To the editor:

She was distraught. Suddenly and without warning, all the plans she made with her elementary school-age child were demolished. After-school enrichment activities were now financially out of reach. The girl would instead be coming home from school in the dark, alone, letting herself in.

The cause was the Andover School Committee’s abrupt June 17 decision to scramble school start times, elementary schools not starting until 9 a.m.

For working parents this means trying to find before-school care, and if successful, paying for it. And the money has to come from somewhere, in this case repurposed from extracurriculars. Because of the committee’s rushed decision, this child, and many others like her, will have their learning days knocked later and will be walking home after sunset.

I live in Andover but am an outsider to town politics; maybe my views will resonate. I witnessed the distress of the parent who described this situation, and I speak out because of what else I saw at the June 17 meeting, which took place when many residents were away.

I saw an event that went down like a well rehearsed play: formulaic talking points by the four members present, who acted like friends at some insider’s club. I saw a group grown far too comfortable with each other, leaving me to wonder what happens behind the scenes.

Consider the committee’s stealth tactics. In 2019, a more open committee fostered a spirited democratic debate when it considered a different proposal to change start times, keeping the community informed. Not so now.

This committee quietly revived the start-time issue as new business on May 20, taking by surprise even the interim superintendent, who pleaded for time to think about the practicalities. They received a single public comment, by email. Not a soul appeared live. It is hard to escape the conclusion that this was by design.

They then moved at breakneck speed. They made no specific proposal on May 20. But out of the public eye, they decided that the “leading scenario” would be what they ultimately adopted. They held this back until June 6, the day after their success at town meeting. They voted 11 days later, after school recessed.

It is hard again to escape the conclusion that the speed and timing were designed to sidestep public scrutiny.

In their haste, they disregarded their regulations, which empower them to set opening and closing times only as “recommended by the superintendent.” No such recommendation was ever made, publicly. The vote is invalid.

Consider also the committee’s weak approach. I accept that teens can benefit from more sleep, but true scientists study a problem with an open mind, so that the cure is not worse than the disease. The committee’s consideration of elementary school children was anemic at best.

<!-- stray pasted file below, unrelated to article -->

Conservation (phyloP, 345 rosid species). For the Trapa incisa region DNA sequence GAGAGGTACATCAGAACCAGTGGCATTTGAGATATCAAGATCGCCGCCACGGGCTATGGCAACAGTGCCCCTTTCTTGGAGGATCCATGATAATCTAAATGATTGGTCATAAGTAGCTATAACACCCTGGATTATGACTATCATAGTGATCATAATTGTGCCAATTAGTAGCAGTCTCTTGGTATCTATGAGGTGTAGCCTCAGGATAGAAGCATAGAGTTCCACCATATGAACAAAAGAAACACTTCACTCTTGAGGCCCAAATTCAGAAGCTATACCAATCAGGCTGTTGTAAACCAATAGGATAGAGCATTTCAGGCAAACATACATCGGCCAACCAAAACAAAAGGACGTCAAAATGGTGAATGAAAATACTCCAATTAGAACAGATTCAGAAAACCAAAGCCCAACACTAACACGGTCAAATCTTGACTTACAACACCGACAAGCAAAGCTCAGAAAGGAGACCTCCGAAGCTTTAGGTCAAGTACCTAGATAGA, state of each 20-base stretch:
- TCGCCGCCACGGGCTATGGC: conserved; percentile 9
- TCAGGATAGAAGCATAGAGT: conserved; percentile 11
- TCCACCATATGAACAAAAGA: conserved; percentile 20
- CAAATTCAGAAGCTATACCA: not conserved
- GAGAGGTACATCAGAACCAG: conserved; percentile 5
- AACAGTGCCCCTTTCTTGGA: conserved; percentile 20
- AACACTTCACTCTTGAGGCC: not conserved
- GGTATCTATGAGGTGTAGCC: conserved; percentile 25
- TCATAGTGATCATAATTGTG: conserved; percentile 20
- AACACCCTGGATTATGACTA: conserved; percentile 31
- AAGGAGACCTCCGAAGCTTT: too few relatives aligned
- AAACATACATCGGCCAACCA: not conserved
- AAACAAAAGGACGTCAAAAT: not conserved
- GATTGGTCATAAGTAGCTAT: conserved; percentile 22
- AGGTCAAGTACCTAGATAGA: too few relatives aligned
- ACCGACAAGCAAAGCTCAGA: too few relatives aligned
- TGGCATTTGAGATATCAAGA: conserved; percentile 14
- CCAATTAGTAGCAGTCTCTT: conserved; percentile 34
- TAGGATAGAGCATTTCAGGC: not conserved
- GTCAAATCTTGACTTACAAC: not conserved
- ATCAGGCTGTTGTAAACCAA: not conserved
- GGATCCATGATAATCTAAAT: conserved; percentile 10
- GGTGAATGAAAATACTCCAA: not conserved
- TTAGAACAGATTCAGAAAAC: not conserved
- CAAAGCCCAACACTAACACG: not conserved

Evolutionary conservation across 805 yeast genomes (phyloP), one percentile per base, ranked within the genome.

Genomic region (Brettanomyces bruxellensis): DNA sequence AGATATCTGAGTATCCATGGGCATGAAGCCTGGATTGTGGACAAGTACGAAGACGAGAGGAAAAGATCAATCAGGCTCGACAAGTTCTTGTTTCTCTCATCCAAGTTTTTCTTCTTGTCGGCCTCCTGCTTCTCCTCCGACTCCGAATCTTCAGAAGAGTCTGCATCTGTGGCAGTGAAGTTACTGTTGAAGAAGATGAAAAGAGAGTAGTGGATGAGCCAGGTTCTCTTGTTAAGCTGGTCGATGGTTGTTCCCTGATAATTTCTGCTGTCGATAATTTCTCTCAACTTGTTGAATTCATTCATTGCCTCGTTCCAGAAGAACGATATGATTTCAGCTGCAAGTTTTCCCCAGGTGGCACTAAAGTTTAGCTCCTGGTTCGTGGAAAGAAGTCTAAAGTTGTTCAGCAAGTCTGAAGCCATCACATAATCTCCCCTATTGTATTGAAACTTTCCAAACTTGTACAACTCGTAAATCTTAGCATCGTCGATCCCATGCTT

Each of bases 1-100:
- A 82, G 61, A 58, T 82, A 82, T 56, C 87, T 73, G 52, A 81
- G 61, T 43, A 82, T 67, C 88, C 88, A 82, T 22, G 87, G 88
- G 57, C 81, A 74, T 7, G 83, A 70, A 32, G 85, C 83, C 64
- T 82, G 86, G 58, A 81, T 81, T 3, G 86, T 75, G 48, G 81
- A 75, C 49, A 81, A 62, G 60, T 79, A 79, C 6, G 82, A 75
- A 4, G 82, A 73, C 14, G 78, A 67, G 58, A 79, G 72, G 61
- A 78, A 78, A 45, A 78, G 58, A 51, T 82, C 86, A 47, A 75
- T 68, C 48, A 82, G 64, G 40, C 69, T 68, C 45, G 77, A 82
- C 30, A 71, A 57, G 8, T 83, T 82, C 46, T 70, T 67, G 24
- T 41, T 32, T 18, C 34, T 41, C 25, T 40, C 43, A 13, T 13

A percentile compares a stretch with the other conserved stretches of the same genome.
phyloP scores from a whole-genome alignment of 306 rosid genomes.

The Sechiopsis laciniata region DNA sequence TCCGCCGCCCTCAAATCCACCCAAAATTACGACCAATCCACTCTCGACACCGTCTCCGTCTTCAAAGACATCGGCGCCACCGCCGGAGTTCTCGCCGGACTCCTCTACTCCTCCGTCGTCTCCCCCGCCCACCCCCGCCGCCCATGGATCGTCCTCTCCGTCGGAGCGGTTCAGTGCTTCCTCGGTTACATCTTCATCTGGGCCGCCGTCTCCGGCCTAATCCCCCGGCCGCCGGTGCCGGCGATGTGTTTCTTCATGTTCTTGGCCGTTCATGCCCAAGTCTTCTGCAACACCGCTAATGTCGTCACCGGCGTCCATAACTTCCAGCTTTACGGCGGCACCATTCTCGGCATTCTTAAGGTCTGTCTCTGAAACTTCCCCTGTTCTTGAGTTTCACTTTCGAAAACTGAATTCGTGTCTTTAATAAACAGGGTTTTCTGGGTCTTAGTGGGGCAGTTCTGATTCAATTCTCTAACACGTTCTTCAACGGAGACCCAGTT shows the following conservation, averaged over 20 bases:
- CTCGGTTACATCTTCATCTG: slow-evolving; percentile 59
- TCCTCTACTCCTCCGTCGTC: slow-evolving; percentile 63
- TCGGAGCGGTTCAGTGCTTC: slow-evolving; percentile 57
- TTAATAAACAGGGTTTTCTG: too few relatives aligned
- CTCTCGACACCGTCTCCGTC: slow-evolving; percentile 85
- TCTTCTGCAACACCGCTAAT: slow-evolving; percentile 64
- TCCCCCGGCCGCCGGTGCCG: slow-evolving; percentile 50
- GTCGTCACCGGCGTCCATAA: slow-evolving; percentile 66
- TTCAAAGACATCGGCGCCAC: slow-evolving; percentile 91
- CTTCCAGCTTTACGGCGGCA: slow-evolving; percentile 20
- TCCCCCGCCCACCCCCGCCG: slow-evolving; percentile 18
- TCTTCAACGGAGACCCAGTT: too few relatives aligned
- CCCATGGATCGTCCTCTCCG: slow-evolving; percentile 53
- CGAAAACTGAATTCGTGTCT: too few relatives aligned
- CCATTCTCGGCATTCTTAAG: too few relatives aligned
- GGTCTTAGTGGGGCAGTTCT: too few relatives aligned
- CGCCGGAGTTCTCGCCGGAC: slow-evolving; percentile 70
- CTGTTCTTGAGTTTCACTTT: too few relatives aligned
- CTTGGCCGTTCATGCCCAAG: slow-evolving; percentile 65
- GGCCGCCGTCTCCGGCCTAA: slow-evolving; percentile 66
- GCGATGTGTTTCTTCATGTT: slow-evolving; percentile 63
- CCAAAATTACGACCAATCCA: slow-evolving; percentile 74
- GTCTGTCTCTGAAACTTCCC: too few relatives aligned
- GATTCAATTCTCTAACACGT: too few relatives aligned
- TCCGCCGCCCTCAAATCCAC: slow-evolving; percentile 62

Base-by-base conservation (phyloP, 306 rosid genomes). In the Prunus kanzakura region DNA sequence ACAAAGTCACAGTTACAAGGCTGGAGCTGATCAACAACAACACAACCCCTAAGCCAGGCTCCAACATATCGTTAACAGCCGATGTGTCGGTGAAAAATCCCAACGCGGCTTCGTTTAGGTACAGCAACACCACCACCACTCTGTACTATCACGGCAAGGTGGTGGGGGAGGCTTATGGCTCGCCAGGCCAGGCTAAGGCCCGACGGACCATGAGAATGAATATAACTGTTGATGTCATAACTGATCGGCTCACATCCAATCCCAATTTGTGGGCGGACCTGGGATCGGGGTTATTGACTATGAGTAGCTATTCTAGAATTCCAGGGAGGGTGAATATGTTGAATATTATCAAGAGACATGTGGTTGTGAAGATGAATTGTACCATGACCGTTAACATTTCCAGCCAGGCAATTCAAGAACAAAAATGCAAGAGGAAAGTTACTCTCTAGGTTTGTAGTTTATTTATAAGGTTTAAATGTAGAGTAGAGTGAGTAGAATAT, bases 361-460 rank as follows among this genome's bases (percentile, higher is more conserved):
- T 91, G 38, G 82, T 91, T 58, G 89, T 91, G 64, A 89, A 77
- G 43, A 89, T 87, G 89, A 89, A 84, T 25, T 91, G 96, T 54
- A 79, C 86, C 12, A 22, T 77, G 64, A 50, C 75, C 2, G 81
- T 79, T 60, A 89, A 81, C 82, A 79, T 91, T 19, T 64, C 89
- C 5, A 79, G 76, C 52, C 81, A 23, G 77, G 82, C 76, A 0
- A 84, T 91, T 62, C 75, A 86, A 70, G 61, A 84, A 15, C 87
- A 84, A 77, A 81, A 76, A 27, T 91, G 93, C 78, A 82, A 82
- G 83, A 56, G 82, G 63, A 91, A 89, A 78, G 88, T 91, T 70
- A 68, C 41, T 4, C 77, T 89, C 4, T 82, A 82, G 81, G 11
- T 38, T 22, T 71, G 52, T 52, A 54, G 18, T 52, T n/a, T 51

Parents, including the one referenced above, spoke eloquently about the harm of shifting the learning times of young children, especially those already vulnerable or with learning differences. The committee’s public deliberations reveal they had no idea whether there would be a net benefit to the town’s children as a whole.

The committee relied on opinion data from two years ago; those new to town or whose children have since aged into the system are ignored in that data.

As a savings measure, the committee selectively sent an open-response questionnaire on June 6, but anyone with the link could respond multiple times, and the committee could not have studied 1,600 responses when the poll closed June 16 at noon. No reputable data scientist would consider this poll valid.

Finally, consider the committee’s disregard for consequences. Residents begged them not to make such a rash decision but to assess the practical effects.

There are hundreds or thousands of elementary-school children whose parents now need before-school care. Can the schools accommodate them? The committee had no idea—one swooned (on May 20) she was confident the town would make “magic” happen, little comfort to those affected.

I believe that this town deserves better.

We deserve a School Committee that makes its decisions in the light, not one that acts when it thinks no one is looking. We deserve a School Committee that faithfully follows the science no matter where it leads, not one that runs with blinders on.

We deserve a School Committee that listens to the community and whose members think independently, not one whose members think alike and smugly dismiss those with whom they do not identify.

The School Committee needs reform. To start, let’s break up this chummy club.

Nicholas Stellakis

Andover

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